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Sugarloaf Point Lighthouse cottages adaptive re-use

In 2003, Sugarloaf Point Lighthouse was incorporated into Myall Lakes National Park – a significant addition of buildings originally designed by colonial architect James Barnet in 1875. A few years after this incorporation, a major conservation and adaptive re-use project saw 3 main buildings converted into holiday accommodation.

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Since 1875, advances in technology contributed to significant alterations in the lighthouse and its adjacent buildings, including the signal house, head keeper’s cottage, assistant keepers’ cottages, garages, and paint store. Simultaneously, the town of Seal Rocks has gradually crept right up to the front gate, turning the once-remote Sugarloaf Point Lighthouse into a significant cultural and tourist landmark for a vibrant community.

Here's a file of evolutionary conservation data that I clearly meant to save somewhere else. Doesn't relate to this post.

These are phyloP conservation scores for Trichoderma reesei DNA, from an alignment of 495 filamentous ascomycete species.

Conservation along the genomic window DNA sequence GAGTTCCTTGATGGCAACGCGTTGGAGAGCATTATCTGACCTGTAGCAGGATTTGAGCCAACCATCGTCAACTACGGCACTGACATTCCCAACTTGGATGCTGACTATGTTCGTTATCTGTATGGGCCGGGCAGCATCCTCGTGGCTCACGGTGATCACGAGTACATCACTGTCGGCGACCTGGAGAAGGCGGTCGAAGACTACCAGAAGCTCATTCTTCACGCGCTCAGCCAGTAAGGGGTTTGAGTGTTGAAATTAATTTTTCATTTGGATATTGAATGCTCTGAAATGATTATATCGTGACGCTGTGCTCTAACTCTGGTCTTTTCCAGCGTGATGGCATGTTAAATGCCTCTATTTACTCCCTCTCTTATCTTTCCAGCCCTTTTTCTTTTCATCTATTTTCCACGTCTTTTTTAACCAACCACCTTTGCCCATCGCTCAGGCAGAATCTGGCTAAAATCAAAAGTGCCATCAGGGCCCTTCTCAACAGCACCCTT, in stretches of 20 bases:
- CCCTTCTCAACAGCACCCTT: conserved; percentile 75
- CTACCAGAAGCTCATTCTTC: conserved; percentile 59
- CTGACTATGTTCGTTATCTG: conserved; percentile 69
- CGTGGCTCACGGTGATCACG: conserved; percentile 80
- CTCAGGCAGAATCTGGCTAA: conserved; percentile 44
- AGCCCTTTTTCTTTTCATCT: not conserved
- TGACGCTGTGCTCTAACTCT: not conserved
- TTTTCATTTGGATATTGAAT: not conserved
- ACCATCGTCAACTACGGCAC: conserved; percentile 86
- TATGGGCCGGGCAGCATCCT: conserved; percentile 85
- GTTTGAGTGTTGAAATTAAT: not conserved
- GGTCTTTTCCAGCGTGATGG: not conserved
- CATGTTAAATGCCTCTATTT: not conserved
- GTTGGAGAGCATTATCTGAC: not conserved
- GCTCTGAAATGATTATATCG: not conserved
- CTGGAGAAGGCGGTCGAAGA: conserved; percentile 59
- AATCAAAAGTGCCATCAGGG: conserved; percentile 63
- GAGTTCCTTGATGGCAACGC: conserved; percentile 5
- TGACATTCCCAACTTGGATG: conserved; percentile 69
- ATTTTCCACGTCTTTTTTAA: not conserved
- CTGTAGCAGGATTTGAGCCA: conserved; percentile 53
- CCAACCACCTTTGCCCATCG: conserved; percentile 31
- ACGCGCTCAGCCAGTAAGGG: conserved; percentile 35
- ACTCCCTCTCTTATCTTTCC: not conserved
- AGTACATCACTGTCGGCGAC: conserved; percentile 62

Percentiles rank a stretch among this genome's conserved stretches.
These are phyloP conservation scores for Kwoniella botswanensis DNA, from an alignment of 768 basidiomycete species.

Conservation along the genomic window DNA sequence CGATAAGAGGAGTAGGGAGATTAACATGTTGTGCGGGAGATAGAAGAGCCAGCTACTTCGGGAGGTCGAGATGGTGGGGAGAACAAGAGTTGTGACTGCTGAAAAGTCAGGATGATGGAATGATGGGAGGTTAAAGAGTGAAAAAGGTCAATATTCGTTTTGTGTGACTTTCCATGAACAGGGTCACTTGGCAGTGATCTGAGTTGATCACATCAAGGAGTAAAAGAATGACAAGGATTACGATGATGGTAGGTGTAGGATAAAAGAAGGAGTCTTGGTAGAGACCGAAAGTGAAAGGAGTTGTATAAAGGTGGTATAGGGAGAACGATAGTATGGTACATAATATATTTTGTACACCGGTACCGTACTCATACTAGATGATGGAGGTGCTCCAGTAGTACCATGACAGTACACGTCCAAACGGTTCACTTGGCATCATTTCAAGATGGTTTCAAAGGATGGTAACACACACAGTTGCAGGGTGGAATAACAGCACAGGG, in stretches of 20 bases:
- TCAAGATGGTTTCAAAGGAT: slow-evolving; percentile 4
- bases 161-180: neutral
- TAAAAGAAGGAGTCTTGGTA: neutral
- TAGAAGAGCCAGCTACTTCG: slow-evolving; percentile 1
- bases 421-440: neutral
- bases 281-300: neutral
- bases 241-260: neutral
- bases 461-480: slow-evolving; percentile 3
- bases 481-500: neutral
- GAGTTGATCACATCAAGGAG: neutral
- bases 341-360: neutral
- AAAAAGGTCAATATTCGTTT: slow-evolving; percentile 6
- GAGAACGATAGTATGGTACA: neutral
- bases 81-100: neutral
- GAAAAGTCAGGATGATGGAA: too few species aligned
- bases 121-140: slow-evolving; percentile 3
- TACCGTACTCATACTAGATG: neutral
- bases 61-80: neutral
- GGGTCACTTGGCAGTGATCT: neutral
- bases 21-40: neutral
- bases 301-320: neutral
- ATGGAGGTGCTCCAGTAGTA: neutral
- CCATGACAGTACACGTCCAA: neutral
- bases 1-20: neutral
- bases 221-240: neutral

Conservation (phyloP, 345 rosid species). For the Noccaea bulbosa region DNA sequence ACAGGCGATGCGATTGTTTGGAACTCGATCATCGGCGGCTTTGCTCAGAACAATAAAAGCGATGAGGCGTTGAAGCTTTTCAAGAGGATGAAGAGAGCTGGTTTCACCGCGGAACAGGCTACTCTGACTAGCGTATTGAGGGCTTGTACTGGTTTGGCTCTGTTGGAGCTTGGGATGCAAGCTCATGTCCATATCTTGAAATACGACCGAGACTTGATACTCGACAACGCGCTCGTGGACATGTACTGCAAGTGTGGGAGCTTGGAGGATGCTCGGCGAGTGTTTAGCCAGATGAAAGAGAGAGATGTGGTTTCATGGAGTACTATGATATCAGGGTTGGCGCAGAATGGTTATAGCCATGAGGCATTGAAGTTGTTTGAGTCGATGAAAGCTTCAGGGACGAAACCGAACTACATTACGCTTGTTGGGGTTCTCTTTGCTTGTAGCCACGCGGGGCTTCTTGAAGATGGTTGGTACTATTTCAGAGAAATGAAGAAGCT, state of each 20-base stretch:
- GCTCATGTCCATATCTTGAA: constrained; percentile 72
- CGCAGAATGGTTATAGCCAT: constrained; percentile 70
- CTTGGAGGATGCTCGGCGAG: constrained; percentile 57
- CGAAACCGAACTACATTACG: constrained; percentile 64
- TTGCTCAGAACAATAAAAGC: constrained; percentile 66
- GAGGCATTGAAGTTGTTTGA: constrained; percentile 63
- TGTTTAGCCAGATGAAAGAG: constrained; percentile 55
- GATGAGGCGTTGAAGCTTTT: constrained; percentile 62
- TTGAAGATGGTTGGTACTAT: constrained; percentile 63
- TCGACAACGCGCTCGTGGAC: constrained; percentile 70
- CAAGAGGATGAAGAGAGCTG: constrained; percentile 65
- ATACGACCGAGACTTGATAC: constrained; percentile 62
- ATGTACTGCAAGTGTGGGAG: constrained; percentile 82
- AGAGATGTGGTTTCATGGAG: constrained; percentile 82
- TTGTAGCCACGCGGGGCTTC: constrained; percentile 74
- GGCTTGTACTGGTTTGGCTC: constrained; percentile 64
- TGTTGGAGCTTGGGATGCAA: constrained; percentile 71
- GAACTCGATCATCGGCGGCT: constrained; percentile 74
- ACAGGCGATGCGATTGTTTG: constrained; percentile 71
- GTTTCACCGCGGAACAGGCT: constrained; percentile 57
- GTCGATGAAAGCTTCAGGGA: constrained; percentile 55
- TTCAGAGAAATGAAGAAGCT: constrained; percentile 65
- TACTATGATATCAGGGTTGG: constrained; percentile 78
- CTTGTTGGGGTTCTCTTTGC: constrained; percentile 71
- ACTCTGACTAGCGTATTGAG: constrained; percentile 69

When the property was incorporated into Myall Lakes National Park, NPWS was tasked with conserving its history, while transforming the site for modern usage. This required careful design and upgrade of the bathrooms and kitchens. Work was carried out over 2006 and 2007, and in 2008, the project won a Highly Commended National Trust heritage award.

Today, Sugarloaf Point Lighthouse offers popular Seal Rocks accommodation and day-use facilities, as well as an enduring resource for the local community.

Parks related to this program

Sugarloaf Lighthouse, Myall Lakes National Park. Photo: John Spencer